Approximately 100 km east of Stuttgart is the town of Gundelfingen, home of Camba Old Factory. As I soon discovered Gundelfingen is also home to the Gundremmingen Nuclear Power Plant, a mere 5km’s from Camba. Fortunately I wasn’t there for the water. We arrived at the Old Factory moments before their 1600hr opening ensuring we were the first customers. With rain in the forecast we bypassed the robust outdoor beer garden opting for the climate controlled inside seating.  As we entered the building I was awe struck at the sheer size of the building. Like a kid in a candy store I scurried to the nearby brewing equipment in what I can only describe as one of the most amazing tap room/beer gardens I have ever visited.  In addition to the brewing equipment, a bottling line, barrel room, restaurant, and beer store fill the cavernous factory.  Approaching the bar my eyes fell upon nearly 40 taps, the most I have seen since leaving the states. So many beers, so little time. 

Not knowing where to begin, and knowing I would have to drive home, I opted for their “Tasters” selecting two of the Camba IPA’s and one New England IPA, winner of last year’s Camba homebrew (Hobby Brauer) competition.  All three beers rivaled many of the American IPA’s I have tried. With ABV’s ranging from 6-9% I couldn’t help feeling I had found my new beer home away from home. Over the next two hours I sampled two more Camba IPA’s, barely scratching the surface of Camba beer offerings. Of course, what would a German beer garden be without food. Fresh baked pretzels, curry wurst, pulled pork, and schnitzel just to name a few.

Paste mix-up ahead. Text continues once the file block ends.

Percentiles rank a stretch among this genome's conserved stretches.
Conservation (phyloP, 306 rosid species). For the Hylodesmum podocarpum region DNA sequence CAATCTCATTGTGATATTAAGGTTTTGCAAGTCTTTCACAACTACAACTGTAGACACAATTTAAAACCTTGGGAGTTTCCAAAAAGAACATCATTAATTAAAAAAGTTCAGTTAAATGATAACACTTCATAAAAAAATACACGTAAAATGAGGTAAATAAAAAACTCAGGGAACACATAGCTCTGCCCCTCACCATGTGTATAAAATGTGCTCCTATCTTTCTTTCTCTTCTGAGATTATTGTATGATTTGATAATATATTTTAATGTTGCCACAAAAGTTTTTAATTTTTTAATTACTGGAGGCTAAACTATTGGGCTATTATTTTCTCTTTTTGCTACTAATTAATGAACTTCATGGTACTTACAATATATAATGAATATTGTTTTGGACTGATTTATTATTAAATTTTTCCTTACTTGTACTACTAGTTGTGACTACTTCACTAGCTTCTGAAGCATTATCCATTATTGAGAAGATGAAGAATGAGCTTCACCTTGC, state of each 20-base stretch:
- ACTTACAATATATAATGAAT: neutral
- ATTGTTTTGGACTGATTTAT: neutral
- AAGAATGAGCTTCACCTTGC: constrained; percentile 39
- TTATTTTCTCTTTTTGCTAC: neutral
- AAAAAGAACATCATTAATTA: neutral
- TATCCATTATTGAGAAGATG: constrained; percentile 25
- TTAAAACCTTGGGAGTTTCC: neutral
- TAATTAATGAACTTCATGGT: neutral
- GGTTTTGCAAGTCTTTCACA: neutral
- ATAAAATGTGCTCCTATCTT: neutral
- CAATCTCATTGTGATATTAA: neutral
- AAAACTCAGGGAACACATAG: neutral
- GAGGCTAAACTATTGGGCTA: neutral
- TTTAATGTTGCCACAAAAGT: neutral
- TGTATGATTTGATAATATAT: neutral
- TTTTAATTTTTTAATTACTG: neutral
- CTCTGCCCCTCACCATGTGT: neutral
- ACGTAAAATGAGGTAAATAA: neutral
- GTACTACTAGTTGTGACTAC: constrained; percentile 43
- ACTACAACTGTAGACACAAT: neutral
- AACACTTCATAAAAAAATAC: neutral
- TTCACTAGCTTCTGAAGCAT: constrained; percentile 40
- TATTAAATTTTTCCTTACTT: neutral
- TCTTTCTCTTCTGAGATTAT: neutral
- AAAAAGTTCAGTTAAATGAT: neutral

Unlike many stateside tap rooms Camba Old Factory has a robust international beer offering including beer from France, Belgium, and of course the U.S.  In September Camba Old Factory will host its annual homebrew competition, a three day event featuring nearly 80 homebrewers and 100 beers. I'm not only planning to attend the event but I'm also participating, entering my award winning IPA in what promises to be an epic event.

In conclusion if Camba Brewing is indicative of the German craft beer scene then the future is not only bright, dare I say its “Radiant”. In the coming months I will not only return to the Camba Old Factory but also visit their other two locations, with any luck, as the winner of their homebrew competition.


Until next time,

Bleib Schlau!